Kenya was the first country to embrace the Western tourist trade, and it shows – the safari industry here is well-established and well organized, and the competition is hot enough to guarantee good value for money all round. The country has an amazing diversity of habitats from the semi-desert of the north to the volcanic highlands in the centre and the wide open plans of the south. There are some world-class national parks within easy reach of Nairobi, the capital, and Mombasa, the centre of beach holidays, so if you don’t have much longer than a week to spare Kenya’s good infrastructure and roads make the country a top option.
You’ll likely be sharing your safari experience with lots of others though – Kenya leads the way in ‘mass’ safari tourism and minibuses abound throughout the year in the most popular spots. Don’t let this put you off, as it’s just a matter of doing a bit more research into less-visited areas (try Tsavo East and West National Parks for big five game viewing without the accompanying crowds) and opting for a knowledgeable safari company that understands you don’t want to follow the herd – the human herd, that is. It’s worth noting that the Great Migration of zebra and wildebeest actually spends part of the year in the Masai Mara rather than Tanzania’s Serengeti, so if you’re visiting East Africa between August and October and looking for a viewing of the migration, Kenya’s the place to be.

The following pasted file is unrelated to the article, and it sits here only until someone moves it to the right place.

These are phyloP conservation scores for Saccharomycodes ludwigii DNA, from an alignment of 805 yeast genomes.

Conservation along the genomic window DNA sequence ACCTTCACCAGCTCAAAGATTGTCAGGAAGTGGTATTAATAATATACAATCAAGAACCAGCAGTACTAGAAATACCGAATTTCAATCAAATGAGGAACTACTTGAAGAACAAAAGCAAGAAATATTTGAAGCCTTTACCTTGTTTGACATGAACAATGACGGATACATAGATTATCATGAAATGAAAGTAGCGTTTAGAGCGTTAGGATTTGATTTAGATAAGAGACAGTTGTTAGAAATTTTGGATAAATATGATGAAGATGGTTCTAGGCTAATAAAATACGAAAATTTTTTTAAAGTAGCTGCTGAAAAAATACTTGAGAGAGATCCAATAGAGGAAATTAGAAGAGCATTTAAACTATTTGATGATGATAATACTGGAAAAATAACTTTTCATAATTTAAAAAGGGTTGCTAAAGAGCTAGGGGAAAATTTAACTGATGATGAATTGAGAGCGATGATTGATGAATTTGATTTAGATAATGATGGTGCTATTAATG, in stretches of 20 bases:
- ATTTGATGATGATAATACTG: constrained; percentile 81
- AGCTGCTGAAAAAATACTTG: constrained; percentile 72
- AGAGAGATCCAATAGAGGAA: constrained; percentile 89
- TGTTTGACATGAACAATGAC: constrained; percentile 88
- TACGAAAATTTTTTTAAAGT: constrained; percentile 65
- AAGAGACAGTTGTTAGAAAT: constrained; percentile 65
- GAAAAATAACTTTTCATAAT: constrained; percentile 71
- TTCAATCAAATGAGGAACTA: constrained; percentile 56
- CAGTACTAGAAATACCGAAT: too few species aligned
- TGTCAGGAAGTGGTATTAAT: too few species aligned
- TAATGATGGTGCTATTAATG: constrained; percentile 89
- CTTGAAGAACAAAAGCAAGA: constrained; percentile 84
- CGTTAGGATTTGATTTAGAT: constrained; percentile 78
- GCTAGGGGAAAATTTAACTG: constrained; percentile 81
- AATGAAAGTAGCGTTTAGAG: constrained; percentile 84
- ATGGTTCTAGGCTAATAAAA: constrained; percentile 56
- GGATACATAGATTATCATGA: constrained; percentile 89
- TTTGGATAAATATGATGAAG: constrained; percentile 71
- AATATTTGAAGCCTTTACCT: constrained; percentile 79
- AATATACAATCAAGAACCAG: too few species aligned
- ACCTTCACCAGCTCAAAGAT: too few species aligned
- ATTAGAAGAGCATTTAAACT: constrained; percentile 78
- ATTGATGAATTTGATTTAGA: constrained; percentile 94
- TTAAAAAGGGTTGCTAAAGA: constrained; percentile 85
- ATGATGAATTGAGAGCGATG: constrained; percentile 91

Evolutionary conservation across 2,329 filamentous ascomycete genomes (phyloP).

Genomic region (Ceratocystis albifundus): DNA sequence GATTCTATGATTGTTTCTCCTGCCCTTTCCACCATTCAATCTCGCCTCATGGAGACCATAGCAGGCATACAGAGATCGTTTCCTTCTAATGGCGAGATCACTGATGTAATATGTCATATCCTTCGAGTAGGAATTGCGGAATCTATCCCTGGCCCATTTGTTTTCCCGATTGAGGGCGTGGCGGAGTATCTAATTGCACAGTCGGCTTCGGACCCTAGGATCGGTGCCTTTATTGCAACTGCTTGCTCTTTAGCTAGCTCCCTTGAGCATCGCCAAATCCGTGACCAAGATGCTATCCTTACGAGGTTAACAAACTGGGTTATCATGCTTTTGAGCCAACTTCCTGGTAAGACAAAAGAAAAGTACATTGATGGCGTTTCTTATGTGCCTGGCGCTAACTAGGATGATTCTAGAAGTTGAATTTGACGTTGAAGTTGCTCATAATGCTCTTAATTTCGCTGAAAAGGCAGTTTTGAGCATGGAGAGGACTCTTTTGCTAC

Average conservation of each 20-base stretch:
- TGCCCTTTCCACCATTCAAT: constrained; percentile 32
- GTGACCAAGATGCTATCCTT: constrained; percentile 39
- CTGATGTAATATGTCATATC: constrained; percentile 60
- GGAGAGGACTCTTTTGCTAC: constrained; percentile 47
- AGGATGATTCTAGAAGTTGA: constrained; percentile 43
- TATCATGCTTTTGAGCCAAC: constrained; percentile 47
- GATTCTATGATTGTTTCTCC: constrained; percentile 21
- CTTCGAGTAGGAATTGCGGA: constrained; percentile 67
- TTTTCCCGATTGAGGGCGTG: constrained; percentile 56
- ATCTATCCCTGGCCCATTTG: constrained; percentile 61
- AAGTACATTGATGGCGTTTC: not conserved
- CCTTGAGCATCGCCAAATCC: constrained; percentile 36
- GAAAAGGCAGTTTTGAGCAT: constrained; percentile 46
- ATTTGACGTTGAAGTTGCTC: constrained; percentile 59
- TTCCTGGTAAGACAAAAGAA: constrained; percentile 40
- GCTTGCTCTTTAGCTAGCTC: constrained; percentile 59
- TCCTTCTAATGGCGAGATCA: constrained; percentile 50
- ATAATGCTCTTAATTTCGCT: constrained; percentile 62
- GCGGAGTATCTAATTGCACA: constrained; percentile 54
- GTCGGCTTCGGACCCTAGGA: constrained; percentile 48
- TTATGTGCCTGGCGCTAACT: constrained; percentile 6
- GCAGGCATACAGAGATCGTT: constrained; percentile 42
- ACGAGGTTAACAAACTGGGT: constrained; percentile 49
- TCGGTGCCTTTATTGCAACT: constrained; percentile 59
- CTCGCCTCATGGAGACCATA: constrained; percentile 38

Christopher is a British travel writer and has contributed to various Fodor's guidebooks and a range of travel magazines.
6 people found this review helpful.
East African safari stalwart
I was based in Kenya for six months in 2010 and will never forget the experience. It’s a fascinating place inhabited by fascinating people and brimming with rich cultures, while its wide variety of parks are overflowing with an unprecedented density of wildlife. The Masai Mara was the first place I ever went on safari and I saw the Big 5 on day one within about 3 hours. But sadly this particular experience was slightly tainted by the swarm of vehicles that quickly descended on any interesting sighting.